Chad Hoeppner and Wrenn Schmidt in Be A Good Little Widow. Photo by Ben Arons.
BOTTOM LINE: A well-written, emotionally evocative story examining the divergent generational modes of addressing marriage, grief and mourning.
The generation into which we’re born dictates much of the way we perceive and react to situations. With the enormous impact of technology on everyday life, too, reactions are often filtered through our devices, further distancing how recent generations perceive things, versus their predecessors. Bekah Brunstetter explores this divide through the lens of grief, mourning and widowry in her new play, Be a Good Little Widow, now playing at Ars Nova.
Tucked away in a fresh and cozy domestic residence, child-like bride, Melody (Wrenn Schmidt), spends much of her life in an eager state of waiting for the return of her oft-travelling husband, Craig (Chad Hoeppner). Still learning much about herself and her own ambition, having graduated college only a few years earlier, Melody patiently passes hours consuming reality television. A tragic trip, however, leaves Melody alone and violently thrust from wife to widow. Craig‘s coldly stoic mother, Hope (Jill Eikenberry), member of the Widow’s League, swans in with pointers and guidance, though eventually the small cracks in her sturdy façade begin to buckle. With no normalcy to return to, both women eventually find, through shared solace, new senses of themselves.
The generational interplay within Brunstetter’s script is thoughtful and insightful. Young wife, Melody, and widow and mother, Hope, readily illustrate by contrast the vast shift in expectations regarding domestic life, while also acknowledging that contemporary wives aren’t as far from removed from the shadow of 1950’s pastel domesticity as one might have hoped. Though the rigid, sugar-coated notion of the Betty Crocker housewife seems utterly archaic to the younger generation at this point, the storm cloud of parental expectation in such matters continues to loom large for many; Brunstetter has perfectly presented this struggle. With grief and mourning then added to the mix, the discussion quickly veers into the dangerous territory of not merely what is acceptable in caring for a husband, but now how to qualify love that no longer has potential for longevity. Melody’s need to qualify and defend her love for her deceased husband is as unfair as it is crushing, and though she eventually finds calm in her relationship with her mother-in-law, the remnants of her fragility linger on.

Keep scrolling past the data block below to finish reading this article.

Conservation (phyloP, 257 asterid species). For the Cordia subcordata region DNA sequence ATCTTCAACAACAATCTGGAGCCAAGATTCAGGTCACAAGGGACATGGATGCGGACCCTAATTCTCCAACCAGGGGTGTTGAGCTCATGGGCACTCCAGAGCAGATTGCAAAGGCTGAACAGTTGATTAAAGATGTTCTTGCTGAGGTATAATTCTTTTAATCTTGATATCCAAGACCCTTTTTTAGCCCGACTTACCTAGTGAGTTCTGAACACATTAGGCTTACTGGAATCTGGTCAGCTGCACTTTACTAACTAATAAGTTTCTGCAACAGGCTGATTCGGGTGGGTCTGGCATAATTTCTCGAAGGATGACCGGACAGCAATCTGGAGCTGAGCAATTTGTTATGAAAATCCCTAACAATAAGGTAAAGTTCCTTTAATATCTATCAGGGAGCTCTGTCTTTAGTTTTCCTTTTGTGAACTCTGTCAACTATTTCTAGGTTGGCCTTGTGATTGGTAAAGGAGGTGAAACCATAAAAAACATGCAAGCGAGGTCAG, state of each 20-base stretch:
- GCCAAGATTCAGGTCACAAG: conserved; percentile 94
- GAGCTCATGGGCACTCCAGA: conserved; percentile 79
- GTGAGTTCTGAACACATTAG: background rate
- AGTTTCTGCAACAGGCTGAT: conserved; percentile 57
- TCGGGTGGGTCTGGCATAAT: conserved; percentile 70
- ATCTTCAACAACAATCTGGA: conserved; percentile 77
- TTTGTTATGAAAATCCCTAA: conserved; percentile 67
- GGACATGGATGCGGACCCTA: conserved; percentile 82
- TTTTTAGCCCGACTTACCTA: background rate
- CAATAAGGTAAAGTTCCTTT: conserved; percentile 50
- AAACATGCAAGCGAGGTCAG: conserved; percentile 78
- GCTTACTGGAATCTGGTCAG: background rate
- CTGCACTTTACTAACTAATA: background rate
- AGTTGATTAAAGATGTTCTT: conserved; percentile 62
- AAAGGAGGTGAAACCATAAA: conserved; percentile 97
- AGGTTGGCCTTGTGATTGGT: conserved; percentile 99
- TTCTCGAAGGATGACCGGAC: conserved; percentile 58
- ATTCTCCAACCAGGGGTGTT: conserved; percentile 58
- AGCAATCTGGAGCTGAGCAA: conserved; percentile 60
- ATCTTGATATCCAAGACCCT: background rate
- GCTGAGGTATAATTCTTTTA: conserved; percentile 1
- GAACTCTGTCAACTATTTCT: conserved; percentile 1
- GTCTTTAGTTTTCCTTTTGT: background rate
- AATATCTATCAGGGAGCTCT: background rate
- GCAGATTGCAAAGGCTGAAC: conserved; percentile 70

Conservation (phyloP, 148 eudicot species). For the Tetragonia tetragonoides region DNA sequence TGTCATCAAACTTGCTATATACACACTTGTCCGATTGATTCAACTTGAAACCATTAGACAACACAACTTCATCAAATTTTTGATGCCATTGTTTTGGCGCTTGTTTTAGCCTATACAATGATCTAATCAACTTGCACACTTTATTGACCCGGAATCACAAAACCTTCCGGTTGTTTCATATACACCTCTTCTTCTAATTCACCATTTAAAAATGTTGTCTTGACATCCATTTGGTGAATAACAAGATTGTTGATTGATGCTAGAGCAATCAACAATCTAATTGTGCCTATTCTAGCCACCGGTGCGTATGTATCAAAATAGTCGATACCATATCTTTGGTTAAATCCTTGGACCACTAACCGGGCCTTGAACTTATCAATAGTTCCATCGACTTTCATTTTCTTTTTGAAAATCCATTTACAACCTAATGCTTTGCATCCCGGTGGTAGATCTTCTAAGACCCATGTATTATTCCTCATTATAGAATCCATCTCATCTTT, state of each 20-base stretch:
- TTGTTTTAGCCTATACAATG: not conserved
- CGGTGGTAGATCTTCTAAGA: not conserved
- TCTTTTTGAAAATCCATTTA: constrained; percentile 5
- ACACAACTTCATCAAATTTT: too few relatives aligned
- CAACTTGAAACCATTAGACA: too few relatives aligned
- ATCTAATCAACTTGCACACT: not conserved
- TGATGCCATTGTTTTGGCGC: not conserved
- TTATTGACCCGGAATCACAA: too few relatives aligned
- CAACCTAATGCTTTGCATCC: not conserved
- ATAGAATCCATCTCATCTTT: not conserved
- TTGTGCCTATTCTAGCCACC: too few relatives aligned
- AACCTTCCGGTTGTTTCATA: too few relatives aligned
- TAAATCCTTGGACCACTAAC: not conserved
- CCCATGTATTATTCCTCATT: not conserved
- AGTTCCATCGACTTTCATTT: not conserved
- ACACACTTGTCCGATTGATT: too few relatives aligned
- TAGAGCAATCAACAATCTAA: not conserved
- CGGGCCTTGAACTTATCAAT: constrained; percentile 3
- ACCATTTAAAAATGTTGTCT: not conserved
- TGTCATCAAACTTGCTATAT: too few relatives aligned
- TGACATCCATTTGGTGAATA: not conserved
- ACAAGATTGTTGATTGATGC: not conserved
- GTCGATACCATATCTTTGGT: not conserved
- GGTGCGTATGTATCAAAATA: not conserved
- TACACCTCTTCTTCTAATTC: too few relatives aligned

This same fragility and searching is matched by Meldody's young, male counterpart Brad (Jonny Orsini), Craig’s assistant. Their awkward, yearning, twenty-something dialogue is simultaneously comfortable and heartbreaking: the easy banter of two who speak the same language is also the frivolous chatter of two aimless, aging youths. Their beautifully scripted attraction to one another’s self-consciousness and stunted development poignantly captures the young-person’s repartee du jour, giddy and anxious as an expectant text-message exchange.
Brunstetter’s very personal play abounds with sumptuous moments of palpable awkwardness. Paired with Stephen Brackett’s highly naturalistic direction of the talented ensemble cast (supported well by Daniel Zimmerman’s set, Jessica Pabst’s costumes and Burke Brown’s lights), these moments are consummately voyeuristic, ringing true in their tender discomfort. But above all, it is Brunstetter's honest and touching script that leaves few eyes dry either on stage or amongst the audience.
(Be a Good Little Widow plays at Ars Nova, 511 West 54th Street between at 10th Avenue, through May 14th. Performances are Tuesdays at 8PM, Wednesdays at 8PM, Thursdays at 8PM, Fridays at 8PM and Saturdays at 8PM. Tickets are $30 and are available at arsnovanyc.com or by calling 212.352.3101.)